Monday, July 21, 2014

Creepiest thing I've seen so far this year.

Trendwatching's announcement of one of the major trends to, uh, watch had every goose bump I own honking. "The Internet of Caring Things" is what the April briefing is called, or "Why consumers will embrace connected objects with a clear mission: to actively care for them."

"A network of connected objects brought to life by a clear mission: to actively care for consumers – their physical and mental wellbeing, homes, loved ones, and more" it goes on to say, and is accompanied by a crushingly sad photo of an elderly woman in some kind of home clutching a stuffed animal.

There is something about people seeking love from something completely non-sentient that just lights up every creep warning on my board. Even a hamster will show you more genuine affection than a vacuum cleaner that's been programmed to simulate love. You may love Teddy Ruxpin, but Teddy Ruxpin cannot love you back.

Although he is fond of Grubby.
Not that I don't show affection toward or otherwise anthropomorphize objects I come across. Of course I do. I am quite fond of my car, and have been known to pat the hood after a long and successful trip. I've loved my home since it was studs and floorboard. I don't sit around and talk with these things, but I can imagine what they're like. I'll bet you could come up with a character description for every car you've owned: burly and lazy, snarky and unreliable, peppy and cheerful. And when some chair leaps in my way and stubs my toe, you'd better believe I attribute malice to it.

But it seems like the trendwatchers are expecting us to be so addled, so love-starved, so pathetic, that we're going to go nuts for a toaster that can make cooing sounds. We don't even know if it's going to be possible to create artificial intelligence, real consciousness in a man-made object, and we certainly don't know if it's going to be a good thing if we do. (If it is a device capable of making its own choices, why on earth would it choose anything good regarding us time-limited meatbags? A period like this in which the scientific community is cynical about the origin of ethics is a bad time for the creation of a monster.)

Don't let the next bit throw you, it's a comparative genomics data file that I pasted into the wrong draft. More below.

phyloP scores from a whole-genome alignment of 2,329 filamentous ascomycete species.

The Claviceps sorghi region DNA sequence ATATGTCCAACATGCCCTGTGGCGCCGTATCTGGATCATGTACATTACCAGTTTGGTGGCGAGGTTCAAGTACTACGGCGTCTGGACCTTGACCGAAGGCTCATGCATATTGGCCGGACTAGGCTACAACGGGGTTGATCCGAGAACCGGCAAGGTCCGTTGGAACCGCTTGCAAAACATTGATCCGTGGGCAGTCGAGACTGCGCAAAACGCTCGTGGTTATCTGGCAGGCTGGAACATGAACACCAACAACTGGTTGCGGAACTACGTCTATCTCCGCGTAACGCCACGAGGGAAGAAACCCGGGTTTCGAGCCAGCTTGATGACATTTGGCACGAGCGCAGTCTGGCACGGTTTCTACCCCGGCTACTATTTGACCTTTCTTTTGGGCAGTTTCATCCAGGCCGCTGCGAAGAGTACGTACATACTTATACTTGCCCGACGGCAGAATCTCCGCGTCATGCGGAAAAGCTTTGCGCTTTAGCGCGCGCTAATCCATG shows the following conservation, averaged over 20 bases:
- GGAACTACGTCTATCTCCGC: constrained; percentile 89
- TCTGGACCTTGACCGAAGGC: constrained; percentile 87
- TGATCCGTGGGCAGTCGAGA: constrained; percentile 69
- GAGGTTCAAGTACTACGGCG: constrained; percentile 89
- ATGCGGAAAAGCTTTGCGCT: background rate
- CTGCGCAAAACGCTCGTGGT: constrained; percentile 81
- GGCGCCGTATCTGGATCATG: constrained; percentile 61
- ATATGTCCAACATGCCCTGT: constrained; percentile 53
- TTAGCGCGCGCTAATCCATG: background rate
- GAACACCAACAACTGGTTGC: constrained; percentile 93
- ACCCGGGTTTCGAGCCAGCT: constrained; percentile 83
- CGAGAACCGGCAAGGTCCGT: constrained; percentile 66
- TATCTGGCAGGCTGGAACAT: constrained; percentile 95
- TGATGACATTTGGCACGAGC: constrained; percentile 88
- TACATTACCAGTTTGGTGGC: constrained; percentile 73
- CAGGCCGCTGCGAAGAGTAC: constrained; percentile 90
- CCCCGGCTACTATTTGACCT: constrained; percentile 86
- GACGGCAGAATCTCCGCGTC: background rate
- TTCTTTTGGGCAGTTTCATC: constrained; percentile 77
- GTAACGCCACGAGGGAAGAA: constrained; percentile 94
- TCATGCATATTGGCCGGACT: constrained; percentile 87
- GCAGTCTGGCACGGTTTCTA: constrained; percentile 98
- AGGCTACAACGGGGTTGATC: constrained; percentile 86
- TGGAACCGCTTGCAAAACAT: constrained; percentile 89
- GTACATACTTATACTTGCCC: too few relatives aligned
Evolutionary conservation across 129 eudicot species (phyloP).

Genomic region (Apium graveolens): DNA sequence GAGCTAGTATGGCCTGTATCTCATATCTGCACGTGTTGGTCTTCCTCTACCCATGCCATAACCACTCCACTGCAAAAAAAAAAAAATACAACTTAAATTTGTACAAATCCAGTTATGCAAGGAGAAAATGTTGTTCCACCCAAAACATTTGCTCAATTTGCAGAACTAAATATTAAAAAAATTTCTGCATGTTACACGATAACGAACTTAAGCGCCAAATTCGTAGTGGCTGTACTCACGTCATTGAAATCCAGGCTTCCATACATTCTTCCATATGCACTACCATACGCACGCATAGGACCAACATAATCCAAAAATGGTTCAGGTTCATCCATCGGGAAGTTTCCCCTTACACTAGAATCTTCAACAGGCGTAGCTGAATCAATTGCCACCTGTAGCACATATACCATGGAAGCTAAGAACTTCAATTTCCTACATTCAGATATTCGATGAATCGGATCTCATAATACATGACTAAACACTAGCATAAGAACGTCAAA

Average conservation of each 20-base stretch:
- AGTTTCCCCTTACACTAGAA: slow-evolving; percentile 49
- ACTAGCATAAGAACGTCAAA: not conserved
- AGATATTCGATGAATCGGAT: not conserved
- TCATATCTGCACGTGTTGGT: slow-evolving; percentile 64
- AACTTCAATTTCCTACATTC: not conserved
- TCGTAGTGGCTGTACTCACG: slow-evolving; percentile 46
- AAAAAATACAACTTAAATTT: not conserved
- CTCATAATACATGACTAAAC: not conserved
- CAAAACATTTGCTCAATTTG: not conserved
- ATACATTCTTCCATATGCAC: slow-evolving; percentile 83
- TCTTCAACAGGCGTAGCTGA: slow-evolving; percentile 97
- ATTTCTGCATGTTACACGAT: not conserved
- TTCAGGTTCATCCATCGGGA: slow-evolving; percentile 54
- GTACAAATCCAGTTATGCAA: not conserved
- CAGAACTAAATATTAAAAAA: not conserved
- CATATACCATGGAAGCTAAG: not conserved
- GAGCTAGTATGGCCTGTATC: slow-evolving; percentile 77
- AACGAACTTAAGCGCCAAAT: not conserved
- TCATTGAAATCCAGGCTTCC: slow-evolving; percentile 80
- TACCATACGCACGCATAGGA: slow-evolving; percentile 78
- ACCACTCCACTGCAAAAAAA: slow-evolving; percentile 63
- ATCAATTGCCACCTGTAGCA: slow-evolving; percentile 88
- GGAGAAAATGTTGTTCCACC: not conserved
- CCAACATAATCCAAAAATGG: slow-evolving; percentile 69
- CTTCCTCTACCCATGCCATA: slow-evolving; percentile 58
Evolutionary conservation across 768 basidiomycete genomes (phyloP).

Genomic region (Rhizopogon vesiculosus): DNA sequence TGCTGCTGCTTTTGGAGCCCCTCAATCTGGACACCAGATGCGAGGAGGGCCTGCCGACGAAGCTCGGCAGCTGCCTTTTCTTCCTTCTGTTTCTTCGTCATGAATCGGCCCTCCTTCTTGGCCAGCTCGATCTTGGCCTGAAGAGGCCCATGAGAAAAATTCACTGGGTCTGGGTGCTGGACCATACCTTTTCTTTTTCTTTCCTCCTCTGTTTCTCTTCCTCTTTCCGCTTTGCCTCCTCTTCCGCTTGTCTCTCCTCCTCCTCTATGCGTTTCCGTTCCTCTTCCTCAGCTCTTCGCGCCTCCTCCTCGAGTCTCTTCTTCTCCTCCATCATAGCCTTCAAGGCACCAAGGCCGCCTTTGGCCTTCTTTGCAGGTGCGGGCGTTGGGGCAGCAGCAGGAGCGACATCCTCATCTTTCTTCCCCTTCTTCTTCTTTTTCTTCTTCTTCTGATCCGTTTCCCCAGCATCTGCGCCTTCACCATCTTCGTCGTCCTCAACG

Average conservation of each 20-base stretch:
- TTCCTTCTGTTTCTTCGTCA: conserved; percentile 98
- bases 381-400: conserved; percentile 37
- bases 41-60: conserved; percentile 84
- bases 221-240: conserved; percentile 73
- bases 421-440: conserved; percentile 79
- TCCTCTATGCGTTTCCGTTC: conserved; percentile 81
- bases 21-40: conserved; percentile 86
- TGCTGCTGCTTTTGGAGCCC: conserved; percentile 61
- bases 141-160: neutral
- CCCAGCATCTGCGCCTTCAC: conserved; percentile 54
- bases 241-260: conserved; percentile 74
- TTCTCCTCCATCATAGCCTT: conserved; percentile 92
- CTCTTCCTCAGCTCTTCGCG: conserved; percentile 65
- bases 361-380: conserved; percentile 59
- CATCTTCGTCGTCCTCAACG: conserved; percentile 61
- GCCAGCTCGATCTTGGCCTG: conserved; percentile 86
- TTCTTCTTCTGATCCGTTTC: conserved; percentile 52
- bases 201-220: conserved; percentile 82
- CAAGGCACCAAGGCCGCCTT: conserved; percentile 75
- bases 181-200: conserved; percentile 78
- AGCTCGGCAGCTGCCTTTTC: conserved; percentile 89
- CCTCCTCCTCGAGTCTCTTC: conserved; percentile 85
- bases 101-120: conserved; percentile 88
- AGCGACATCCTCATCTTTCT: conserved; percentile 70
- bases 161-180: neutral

Some people get very excited over AI research, but it seems like planned human obsolescence to me at best.

These kinds of things never bothered me much when I was a kid. Hymie was just another pal of Maxwell Smart's. Rosie on The Jetsons was just a member of the household. (Yes, I know what Futurama did to her, thanks.) Now I'm less certain that A.I. creatures can be our buddies.

Isaac Asimov wrote more fiction about robots than anyone, and yet even he seemed to be overwhelmed by the question of artificial consciousness. If you know what became of the murder-solving robot sidekick in Caves of Steel, or the answer the "The Last Question," you'll know what I mean.

And I refuse to watch the apocalyptic movie with the robot kid and Teddy Ruxpin schlepping around after human extinction.

So with all this on my mind, I have to ask: Can't we all agree that the Uncanny Valley may be fun to visit, but nobody wants to live there?

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